Just as she doesn’t need the weight of unreasonable expectations, neither does her family. Her kids will make mistakes. They might act out or make poor decisions at times, and she and her husband might have struggles in their own relationship or extended families. This is just the way life is, not a reflection of your pastor’s ministry or walk with God. When these things happen, embrace her family just as they are, and encourage them like you would anyone else.
On the flip side, don’t make her feel guilty when things are going smoothly—when they receive financial blessings, or have a happy marriage, or their kids excel. Life is a series of ups and downs, and God is present in both the trials and the triumphs. Their blessings don’t diminish what God has for you, nor is God’s will in their lives better or more valuable than what He will do in yours.
However, in order to have a good family life—and in order to have the strength to do their jobs well—they need time together. Alone. Make sure to keep their vacation time uninterrupted, and encourage your pastor and his wife to do things together, just the two of them. She needs his attention, too.
4. Don’t put her on a pedestal.
She deserves your respect, but she is flawed, just like we are. If you demand too much—or build her up too much—it is likely that she will fall. She has insecurities, and she can be hurt by your words and actions and judgments. Offer her grace if she forgets your name, or doesn’t choose your idea for a fundraiser, or picks a Bible study you don’t like, or reprimands your child, or just wears a really unflattering outfit.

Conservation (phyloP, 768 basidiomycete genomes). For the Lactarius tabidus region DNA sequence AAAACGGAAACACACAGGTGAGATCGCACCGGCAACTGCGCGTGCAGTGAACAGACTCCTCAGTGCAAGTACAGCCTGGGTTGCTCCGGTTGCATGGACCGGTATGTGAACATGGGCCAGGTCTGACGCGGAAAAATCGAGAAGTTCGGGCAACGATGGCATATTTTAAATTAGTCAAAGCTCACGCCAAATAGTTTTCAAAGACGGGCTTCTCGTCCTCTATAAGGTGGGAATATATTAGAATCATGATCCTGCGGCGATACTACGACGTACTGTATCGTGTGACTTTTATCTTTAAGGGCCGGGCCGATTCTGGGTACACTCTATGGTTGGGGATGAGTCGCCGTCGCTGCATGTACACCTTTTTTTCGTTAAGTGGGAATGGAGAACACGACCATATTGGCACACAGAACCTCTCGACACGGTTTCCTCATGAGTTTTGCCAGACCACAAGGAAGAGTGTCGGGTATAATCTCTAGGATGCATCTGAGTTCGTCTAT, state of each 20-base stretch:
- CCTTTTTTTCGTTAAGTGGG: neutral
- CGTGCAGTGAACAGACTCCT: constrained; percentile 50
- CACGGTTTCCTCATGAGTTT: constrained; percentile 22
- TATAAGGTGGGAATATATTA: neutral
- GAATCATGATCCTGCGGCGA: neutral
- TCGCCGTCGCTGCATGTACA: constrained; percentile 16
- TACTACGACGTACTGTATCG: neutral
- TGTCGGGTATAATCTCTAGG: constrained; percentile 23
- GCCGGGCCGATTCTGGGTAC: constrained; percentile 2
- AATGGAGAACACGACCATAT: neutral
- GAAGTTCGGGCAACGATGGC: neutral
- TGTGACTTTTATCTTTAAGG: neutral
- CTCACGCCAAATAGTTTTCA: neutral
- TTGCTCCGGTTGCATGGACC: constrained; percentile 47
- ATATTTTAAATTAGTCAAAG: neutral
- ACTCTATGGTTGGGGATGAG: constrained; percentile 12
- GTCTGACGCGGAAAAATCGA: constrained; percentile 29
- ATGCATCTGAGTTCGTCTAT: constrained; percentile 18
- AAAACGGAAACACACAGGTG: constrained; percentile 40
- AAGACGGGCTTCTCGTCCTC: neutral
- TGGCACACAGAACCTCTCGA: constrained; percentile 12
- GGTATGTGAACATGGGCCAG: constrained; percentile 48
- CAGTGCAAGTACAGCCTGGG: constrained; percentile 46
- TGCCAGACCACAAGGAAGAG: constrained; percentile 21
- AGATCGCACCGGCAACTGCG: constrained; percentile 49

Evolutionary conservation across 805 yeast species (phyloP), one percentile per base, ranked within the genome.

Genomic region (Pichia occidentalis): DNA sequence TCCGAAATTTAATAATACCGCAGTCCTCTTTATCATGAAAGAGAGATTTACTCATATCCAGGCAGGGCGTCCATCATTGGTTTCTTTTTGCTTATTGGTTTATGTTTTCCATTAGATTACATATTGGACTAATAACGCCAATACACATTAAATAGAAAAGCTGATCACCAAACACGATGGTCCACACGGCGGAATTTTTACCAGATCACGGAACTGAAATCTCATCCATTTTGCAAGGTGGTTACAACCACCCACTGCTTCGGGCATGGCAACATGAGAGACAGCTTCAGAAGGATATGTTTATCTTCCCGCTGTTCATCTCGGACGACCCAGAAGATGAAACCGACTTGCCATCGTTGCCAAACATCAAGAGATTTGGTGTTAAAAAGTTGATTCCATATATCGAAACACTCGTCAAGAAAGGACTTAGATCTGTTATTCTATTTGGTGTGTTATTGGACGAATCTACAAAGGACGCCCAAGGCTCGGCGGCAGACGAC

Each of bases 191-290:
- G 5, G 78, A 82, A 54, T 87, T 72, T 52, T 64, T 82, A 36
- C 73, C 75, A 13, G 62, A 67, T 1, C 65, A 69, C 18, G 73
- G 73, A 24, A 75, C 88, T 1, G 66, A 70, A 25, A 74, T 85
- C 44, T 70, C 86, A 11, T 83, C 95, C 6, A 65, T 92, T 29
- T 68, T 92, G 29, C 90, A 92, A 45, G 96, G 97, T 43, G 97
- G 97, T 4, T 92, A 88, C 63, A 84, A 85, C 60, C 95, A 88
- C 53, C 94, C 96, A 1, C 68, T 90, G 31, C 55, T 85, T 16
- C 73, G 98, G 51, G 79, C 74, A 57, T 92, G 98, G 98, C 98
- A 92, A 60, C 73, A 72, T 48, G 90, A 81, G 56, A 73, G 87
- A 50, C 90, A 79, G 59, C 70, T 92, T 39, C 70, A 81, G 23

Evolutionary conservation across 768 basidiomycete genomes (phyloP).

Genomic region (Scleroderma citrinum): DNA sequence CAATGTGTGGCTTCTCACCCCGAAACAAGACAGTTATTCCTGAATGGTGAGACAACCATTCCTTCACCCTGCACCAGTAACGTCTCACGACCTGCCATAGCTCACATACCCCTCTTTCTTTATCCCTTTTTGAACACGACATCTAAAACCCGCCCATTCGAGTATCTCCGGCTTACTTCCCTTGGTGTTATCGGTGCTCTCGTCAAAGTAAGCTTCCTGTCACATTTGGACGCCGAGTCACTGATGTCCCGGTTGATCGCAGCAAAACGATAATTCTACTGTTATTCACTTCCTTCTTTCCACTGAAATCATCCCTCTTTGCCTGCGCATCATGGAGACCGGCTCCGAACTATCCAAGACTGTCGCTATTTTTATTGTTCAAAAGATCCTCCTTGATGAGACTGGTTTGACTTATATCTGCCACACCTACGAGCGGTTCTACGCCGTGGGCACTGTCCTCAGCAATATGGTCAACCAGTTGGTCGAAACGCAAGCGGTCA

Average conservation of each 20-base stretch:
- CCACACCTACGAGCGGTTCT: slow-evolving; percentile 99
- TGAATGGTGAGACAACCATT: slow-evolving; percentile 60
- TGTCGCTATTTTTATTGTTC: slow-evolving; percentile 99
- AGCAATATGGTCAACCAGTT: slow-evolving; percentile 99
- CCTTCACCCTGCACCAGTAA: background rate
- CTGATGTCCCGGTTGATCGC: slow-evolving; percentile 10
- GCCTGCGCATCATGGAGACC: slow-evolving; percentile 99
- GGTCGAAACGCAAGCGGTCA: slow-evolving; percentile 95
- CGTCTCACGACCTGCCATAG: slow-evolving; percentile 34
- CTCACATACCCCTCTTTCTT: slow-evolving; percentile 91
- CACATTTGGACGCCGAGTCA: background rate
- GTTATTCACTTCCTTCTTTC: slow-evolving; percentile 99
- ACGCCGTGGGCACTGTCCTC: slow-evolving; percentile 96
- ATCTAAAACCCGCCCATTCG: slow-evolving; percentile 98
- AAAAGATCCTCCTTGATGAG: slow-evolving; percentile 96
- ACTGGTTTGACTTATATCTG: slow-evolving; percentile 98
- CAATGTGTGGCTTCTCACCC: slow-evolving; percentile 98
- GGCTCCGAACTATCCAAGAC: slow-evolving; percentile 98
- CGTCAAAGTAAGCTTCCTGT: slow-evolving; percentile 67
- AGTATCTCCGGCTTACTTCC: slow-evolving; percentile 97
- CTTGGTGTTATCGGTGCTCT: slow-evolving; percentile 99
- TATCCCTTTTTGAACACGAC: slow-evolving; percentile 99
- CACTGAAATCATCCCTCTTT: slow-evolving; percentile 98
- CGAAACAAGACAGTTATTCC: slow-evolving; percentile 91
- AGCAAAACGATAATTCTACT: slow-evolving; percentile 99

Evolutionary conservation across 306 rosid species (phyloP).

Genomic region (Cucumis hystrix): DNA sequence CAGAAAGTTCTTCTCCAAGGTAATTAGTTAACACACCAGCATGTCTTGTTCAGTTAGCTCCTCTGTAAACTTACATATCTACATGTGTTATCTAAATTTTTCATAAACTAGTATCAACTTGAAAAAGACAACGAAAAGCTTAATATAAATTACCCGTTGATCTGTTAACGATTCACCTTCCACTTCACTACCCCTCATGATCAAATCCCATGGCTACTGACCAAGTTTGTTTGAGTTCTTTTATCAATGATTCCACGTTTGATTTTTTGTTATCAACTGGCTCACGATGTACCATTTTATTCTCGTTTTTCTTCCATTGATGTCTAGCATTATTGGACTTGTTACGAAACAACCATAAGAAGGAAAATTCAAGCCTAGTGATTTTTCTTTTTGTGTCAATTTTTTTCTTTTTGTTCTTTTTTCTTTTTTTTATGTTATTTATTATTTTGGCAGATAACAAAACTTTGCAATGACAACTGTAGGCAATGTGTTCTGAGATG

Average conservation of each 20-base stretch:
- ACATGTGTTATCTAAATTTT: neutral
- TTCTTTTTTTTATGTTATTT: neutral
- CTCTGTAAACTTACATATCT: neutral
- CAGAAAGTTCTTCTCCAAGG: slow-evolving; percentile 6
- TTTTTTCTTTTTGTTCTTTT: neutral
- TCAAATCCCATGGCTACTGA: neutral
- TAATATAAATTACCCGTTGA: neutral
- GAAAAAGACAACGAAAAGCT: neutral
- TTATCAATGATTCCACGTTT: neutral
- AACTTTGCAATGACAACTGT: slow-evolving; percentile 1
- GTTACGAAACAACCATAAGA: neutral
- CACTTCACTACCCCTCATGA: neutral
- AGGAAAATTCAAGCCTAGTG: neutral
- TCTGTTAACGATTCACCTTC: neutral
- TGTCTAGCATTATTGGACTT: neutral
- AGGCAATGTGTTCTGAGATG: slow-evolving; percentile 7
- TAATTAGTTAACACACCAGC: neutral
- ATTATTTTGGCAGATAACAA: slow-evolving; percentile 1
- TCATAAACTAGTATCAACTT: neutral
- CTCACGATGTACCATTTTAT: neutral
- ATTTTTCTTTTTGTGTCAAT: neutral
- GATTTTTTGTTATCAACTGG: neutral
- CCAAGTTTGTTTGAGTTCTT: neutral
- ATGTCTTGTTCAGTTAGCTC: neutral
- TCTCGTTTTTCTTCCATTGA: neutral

It’s hard enough for any of us to juggle our personal faith lives, the demands of family, and the responsibilities of work. Remember that she’s doing it all while everyone else watches. Be quick to offer help and slow to profess judgment, because she’s doing the best she can. She will likely do many amazing things, but if—when—she falls short, she needs your love and acceptance.
5. Let her have close friends.
She needs a safe place to vent, an outlet where she can laugh and be silly or sit and weep over her burdens. People within the church may be jealous of her close friendships, but she needs time to be herself—without the title or responsibilities of her position. Don’t assume that she’s telling her friends your secrets; trust her integrity. But be glad for her when she can find time to have fun, and don’t criticize her if she’s not always available.
If you’re one of her close friends, offer her a listening ear and lots of laughter. She may not want advice; she just needs a friend to share her wild and crazy, difficult and demanding, absurd and wonderful life with. Pray for her and appreciate her, but don’t get possessive. Chances are, she is in control of very little of her time, so say yes when she finds a few minutes to offer you.
Pray with me?
Dear Lord, it is an honor and a privilege to serve You. But some roles, like that of a pastor and his wife, come with weighty expectations. Help me not to place unreasonable expectations on those who serve You, and replace my judgment and criticism with passionate prayer and generosity of spirit. Thank You for the dedication of my pastor’s wife. Thank You for the woman she is—the good and bad, the strong and the weak. Show me how to love her just as she is, and teach me to appreciate the particular ways You have designed her to fulfill it. In Jesus’ name I pray, amen.
Kelly O’Dell Stanley is the author of Praying Upside Down and Designed to Pray. A graphic designer who writes (or is it a writer who designs?), she's also a redhead who’s pretty good at controlling her temper, a believer in doing everything to excess, and a professional wrestler of doubt and faith. She blogs at kellyostanley.com and calls small-town Indiana her home.
Photo courtesy: Thinkstockphotos.com
Publication date: January 26, 2017